Infinera makes metro play with sliceable 500G

John C. Tanner
24 Mar 2015
00:00
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Infinera is making its play for the metro optical sector with two new PICS (photonic integrated circuits) that will make its PIC-based superchannel optical solution granular enough for the metro.

On Monday Infinera unveiled its “sliceable photonics” technology, which essentially proposes to provide metro links with 500G superchannels that can be sliced up at the hub and rerouted. The new ePIC-500 provides sliceable 500G capacity at the hub location, while the oPIC-100 provides 100G capacity at the spoke location.

“A superchannel usually just connects Point A to Point B. This new solution gives you the ability to take a 100G chunk of that capacity and send it to a different end point,” explains Geoff Bennett, director of solutions and technology at Infinera. “So you would have an ePIC 500 creating the superchannel, and an oPIC 100 at the other end to catch that redirected 100G slice.”

The main advantage of this approach is the ability to put 500G line cards in the metro and split up the bandwidth however you want. Other vendors are approaching the metro from the other direction – i.e. with 100G optical links that scale up to 200G and 400G. But Infinera claims their approach is more efficient, in part because its integrated PIC technology means fewer components and line cards (which translates to lower capex).

According to Bennett, it also means lower opex via lower power consumption (up to 31% less compared to conventional metro optical solutions) and fewer truck rolls to send engineers to add wavelength capacity when it runs out. Infinera also claims that granular bandwidth slicing can reduce bandwidth inefficiencies by 45%.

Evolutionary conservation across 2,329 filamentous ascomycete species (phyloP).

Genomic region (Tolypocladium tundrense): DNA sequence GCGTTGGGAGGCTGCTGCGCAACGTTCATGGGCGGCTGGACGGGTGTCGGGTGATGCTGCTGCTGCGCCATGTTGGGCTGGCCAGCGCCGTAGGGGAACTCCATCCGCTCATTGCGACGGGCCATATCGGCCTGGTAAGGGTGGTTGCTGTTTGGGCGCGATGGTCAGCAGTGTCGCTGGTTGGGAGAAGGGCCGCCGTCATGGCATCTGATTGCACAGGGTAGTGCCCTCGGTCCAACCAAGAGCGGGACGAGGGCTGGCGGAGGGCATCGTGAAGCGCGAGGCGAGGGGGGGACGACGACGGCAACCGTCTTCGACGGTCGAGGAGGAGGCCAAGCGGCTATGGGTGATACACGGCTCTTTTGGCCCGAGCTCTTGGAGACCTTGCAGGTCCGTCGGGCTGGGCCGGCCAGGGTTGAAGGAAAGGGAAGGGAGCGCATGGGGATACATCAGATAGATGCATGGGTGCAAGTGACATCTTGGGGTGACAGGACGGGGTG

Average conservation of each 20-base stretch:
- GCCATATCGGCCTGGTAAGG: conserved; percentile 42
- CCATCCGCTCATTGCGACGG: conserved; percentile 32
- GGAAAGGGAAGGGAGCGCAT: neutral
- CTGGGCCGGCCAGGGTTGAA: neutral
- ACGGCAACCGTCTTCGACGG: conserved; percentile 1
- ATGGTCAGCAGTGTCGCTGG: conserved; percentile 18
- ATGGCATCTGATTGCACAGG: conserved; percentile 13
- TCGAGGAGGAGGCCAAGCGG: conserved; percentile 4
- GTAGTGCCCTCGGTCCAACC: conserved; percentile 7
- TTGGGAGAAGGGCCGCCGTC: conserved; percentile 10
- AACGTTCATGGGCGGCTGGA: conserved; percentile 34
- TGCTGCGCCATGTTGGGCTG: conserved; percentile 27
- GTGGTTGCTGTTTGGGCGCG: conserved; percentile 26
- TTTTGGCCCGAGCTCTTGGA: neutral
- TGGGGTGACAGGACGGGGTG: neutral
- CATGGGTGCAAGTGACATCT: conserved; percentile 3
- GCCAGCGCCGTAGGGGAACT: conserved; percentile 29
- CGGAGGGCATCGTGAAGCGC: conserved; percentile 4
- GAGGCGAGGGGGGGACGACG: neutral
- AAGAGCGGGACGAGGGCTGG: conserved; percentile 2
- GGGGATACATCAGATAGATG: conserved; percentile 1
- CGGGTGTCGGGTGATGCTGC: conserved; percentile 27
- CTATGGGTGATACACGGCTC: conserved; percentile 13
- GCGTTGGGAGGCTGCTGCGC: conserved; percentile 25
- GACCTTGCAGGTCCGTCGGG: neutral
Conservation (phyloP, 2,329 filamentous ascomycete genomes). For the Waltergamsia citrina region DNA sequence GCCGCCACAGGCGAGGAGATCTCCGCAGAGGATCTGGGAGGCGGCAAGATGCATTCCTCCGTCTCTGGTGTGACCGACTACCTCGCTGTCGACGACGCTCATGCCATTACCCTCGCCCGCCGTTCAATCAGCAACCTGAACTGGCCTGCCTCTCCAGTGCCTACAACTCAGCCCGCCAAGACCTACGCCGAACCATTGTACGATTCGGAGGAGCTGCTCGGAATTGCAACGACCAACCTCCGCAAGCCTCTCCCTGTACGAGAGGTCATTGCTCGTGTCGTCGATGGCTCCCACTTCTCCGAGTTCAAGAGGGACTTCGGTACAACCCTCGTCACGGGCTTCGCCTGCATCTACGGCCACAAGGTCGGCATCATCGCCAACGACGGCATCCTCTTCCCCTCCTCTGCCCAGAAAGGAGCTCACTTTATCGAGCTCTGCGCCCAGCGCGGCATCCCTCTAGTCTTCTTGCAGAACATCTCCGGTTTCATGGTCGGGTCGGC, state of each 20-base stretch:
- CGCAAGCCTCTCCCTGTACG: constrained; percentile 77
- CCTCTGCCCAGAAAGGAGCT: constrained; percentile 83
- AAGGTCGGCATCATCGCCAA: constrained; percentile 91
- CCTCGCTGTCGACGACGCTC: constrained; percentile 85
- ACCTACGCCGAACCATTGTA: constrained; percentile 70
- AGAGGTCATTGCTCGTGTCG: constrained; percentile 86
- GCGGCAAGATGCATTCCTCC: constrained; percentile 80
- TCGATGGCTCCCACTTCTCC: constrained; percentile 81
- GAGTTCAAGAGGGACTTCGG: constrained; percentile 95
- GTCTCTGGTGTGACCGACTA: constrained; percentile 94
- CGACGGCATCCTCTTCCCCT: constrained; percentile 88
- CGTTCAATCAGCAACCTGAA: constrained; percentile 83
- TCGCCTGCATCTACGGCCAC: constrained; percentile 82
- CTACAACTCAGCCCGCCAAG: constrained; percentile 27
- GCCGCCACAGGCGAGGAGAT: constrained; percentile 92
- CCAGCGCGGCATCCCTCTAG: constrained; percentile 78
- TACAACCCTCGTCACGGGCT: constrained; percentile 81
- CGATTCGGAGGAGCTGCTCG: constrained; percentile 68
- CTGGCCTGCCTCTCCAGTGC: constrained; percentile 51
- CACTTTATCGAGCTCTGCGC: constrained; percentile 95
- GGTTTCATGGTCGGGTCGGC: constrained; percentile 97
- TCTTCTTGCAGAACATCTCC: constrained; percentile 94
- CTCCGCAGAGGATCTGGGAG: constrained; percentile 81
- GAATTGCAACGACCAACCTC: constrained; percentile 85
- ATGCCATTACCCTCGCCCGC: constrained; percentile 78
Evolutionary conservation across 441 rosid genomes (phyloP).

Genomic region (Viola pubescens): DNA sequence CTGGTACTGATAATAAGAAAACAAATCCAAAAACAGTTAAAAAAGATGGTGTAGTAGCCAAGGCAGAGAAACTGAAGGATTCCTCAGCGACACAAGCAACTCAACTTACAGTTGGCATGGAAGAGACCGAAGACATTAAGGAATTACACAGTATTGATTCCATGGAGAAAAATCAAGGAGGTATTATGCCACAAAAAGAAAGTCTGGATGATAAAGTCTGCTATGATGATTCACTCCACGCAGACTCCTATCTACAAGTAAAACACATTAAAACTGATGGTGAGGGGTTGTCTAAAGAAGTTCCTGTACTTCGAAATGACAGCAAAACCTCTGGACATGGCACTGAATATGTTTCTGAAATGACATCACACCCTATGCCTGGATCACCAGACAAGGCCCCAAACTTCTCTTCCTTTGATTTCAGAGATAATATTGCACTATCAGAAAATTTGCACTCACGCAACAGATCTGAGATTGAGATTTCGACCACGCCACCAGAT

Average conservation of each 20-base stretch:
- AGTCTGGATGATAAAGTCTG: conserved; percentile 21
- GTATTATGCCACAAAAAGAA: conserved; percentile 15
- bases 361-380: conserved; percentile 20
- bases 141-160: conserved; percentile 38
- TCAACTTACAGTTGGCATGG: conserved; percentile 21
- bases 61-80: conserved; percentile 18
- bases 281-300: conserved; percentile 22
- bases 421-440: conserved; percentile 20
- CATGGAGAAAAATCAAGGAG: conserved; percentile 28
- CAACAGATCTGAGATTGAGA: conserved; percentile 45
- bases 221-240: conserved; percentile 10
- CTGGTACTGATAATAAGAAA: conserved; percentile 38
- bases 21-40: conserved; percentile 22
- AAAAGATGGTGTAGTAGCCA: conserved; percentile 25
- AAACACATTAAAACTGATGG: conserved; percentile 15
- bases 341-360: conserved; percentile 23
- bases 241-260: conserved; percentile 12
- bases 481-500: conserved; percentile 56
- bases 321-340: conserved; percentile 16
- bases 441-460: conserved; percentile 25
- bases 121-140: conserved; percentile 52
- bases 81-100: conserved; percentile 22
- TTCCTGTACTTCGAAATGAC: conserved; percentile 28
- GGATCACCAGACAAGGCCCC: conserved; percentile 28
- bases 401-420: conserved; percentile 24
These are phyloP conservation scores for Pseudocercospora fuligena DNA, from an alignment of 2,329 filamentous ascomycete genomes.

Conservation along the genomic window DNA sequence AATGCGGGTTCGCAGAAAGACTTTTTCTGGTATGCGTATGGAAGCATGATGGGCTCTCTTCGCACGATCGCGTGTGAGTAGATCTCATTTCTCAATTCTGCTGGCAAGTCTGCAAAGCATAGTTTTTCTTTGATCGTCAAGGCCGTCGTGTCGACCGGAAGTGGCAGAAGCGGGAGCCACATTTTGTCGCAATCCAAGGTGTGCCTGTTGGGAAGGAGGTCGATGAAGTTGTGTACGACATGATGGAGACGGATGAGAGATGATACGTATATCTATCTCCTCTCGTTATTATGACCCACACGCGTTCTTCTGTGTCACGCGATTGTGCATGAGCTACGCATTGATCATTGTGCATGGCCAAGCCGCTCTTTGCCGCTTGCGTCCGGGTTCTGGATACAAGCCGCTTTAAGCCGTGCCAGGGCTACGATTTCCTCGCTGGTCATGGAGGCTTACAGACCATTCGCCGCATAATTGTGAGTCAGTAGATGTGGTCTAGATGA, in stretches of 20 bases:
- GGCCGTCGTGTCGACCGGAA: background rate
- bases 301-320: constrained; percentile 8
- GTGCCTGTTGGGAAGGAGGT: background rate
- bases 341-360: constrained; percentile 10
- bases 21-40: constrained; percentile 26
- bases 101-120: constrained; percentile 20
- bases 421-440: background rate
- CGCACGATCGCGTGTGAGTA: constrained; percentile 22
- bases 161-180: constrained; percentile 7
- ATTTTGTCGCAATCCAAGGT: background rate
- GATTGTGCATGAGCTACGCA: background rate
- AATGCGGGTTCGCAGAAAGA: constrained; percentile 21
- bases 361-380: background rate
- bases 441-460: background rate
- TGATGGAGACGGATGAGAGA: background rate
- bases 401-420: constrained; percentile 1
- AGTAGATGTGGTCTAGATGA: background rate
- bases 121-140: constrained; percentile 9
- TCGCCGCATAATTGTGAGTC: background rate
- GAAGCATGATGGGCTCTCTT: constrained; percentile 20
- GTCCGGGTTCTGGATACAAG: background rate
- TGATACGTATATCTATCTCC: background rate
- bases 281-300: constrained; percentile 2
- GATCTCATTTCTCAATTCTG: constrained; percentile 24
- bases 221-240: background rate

Infinera demonstrated the concept in a trial with Telefonica two years ago, and is now ready to start commercializing it, with actual line cards and systems using the new PICs scheduled for delivery later this year.

The PIC launch heralds Infinera’s push into the metro side of the optical business, said Bennett.

“The long-haul market has been a good market for us – it’s growing somewhere around 10% to 12% a year, and our revenues are growing faster than that, and we’ve captured a good amount of market share in longhaul,” he said. “But we want to grow faster and address the bigger market, which is metro. And the key to doing that is granular, sliceable photonics.”

Bennett also claims that Infinera’s longhaul pedigree gives it an advantage. “The competition is taking 100G products and upgrading them to 200G or 400G. One tradeoff of doing that is shorter reach. You can only do shorthaul, whereas our PICs can do both shorthaul and longhaul.”

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